Running Water

Place two containers or buckets on opposite sides of the room or the area you play at.

Fill up one of the containers with water.

You may add food coloring if you wish.

Have the child transfer the water from one container to the other using a squeeze bottle or an eyedropper.

Paper Plate Web

In this activity, pipe cleaners are optional.

Help the child to cut out a large circle from the center of the paper plate, leaving about 1-inch from the edge, and creating an outer ring.
Ask the child to punch holes all around the outer ring.

Give the child a long piece of yarn and instruct him to string the yarn through the holes he punched. Have the child string the yarn from one hole to the next going back and forth to form a web.

On the construction paper (preferably black or gray), draw a medium size oval for the spider’s body and a smaller size circle for the spider’s head. Let the child cut out the shapes you drew to make a spider. You can also ask the child to draw a spider and cut it out.

If you are using pipe cleaners, have the child punch 3 holes on each side of the oval (the spider’s body) and place a small piece of pipe cleaner in each hole (to form the spider’s legs).

Have the child glue the spider on the web or attach the spider to the web by banding the pipe cleaners onto the yarn.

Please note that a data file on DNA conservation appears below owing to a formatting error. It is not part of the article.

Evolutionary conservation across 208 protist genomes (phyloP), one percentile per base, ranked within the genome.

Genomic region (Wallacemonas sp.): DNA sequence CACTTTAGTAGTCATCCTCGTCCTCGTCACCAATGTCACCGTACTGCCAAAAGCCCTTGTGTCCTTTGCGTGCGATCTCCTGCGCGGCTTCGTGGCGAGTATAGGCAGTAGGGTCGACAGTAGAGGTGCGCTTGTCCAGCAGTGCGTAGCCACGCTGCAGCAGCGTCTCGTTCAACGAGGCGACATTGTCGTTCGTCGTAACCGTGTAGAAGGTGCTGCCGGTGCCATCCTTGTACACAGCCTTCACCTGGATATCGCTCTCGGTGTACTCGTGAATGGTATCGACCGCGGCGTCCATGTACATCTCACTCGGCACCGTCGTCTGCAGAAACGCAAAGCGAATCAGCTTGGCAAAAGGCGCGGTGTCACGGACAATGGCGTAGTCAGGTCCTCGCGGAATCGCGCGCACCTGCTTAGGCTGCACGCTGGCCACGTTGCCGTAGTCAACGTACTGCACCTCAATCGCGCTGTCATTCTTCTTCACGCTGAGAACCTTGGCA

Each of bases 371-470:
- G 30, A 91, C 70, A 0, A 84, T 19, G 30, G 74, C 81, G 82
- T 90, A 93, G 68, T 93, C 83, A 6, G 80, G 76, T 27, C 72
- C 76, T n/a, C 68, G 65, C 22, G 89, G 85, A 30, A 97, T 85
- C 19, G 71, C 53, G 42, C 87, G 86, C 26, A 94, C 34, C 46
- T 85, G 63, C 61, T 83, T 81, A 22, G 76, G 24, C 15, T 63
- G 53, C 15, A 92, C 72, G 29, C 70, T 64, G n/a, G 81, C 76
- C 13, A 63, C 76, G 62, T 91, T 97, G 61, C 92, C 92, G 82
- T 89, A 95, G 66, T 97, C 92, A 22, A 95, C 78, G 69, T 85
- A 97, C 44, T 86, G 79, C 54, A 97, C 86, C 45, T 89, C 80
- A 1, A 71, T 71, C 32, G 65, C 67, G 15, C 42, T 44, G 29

Sorting Buttons

For this activity, you will need a number of small containers, depending on the sorting criteria you chose, and an assortment of buttons (i.e. size, color, number of holes on the button).

Place the buttons on a plate or in a larger container. place the small containers in front of the child as well. Allow the child to sort the buttons by size, color, number of holes, etc.

As the child picks up each button, encourage him to use his thumb and pointer fingers to help with developing pincer grasp.

To work on thumb opposition, ask the child to pick up each button with his thumb and middle finger, thumb and ring finger or thumb, and pinkie.

Beads for All

Provide the child with different size beads and encourage him to use only his thumb and index finger to pick up one bead at a time.

The child strings the beads using his dominant hand to manipulate the lace and his non-dominant hand to hold the bead.

You want to make sure the child does not stabilize his arms on the table or push his elbows into the sides of his body for stabilization.

Remember that stabilization should occur at the shoulders and make sure the elbows are a couple of inches away from the trunk.